Definition of arsenic in English:
Arsenic compounds (and their poisonous properties) have been known since ancient times, and the metallic form was isolated in the Middle Ages. Arsenic occurs naturally in orpiment, realgar, and other minerals, and rarely as the free element. Arsenic is used in semiconductors and some specialized alloys; its toxic compounds are widely used in wood preservation
- In animals and plants, arsenic combines with carbon and hydrogen to form organic arsenic.
- Harvey's team suggests that organic carbon feeds chemical reactions that liberate arsenic from minerals in the soil.
- Well basically CCA treated timber is treated with copper, chromium and arsenic, which is injected into the wood under pressure.
- Your article on arsenic poisoning of drinking water in Bangladesh and India (International, August 8) clearly illustrated a terrible disaster for many millions of people.
- Since following UN advice to dig deeper wells 12 years ago, 15,000 serious cases of arsenic poisoning have been identified.
- He was murdered on September 6 by arsenic poisoning while on a Geruda Airlines flight from Jakarta to Amsterdam.
- Further dilutions only serve to reduce our chance of finding an arsenic ion by an order of magnitude each time.
- When heated in air, it reacts with oxygen to form arsenic oxide.
- All of these came from natural sources such as madder, kermes, red and white lead, verdigris, yellow ochre, yellow arsenic sulphide, oak gall, indigo and woad and lapis lazuli.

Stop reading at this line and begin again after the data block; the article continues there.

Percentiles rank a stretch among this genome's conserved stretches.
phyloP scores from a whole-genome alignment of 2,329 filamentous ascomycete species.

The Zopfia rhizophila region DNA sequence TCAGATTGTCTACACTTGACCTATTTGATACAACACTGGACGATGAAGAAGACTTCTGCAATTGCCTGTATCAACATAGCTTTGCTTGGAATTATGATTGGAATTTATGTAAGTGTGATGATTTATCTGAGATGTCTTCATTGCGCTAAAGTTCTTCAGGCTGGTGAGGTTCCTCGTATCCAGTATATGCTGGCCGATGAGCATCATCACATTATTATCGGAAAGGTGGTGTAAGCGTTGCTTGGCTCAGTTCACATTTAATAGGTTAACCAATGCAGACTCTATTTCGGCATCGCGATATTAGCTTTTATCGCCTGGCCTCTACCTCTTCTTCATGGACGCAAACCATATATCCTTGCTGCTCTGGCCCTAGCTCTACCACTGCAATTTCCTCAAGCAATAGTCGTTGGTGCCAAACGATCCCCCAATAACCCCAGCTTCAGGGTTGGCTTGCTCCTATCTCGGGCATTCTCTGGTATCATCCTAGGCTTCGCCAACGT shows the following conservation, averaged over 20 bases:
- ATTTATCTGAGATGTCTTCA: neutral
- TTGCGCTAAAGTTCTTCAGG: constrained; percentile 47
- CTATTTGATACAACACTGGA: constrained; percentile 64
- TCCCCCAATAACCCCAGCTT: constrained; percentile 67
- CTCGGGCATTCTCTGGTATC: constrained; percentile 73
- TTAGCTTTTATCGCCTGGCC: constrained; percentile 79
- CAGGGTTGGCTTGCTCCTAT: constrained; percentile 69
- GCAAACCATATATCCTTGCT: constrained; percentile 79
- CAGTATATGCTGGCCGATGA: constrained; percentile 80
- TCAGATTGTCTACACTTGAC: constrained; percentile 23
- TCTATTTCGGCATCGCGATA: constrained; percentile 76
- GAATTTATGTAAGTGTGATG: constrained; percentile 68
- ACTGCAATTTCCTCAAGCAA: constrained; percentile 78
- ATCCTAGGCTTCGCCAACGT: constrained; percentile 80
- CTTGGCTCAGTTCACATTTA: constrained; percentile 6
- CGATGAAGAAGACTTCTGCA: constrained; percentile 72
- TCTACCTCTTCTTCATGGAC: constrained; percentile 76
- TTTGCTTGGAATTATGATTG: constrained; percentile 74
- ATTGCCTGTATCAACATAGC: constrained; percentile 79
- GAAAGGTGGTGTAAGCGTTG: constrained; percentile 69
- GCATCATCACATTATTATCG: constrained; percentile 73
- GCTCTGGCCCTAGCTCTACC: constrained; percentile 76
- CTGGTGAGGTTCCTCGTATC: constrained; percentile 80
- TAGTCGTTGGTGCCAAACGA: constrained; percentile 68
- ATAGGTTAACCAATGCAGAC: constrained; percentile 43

late Middle English (denoting yellow orpiment, arsenic sulfide): via Old French from Latin arsenicum, from Greek arsenikon 'yellow orpiment', identified with arsenikos 'male', but in fact from Arabic al-zarnīḵ 'the orpiment', based on Persian zar 'gold'.
The chemical element arsenic is a brittle steel-grey substance with many highly poisonous compounds, but its root word means ‘gold’. In English the word first referred to a compound of arsenic called arsenic sulphide or yellow orpiment, which was used as a dye and artist's pigment. The word comes from Greek arsenikon, from Arabic az-zarnīk, the root of which was Persian zar ‘gold’.
Definition of arsenic in:
- British & World English dictionary
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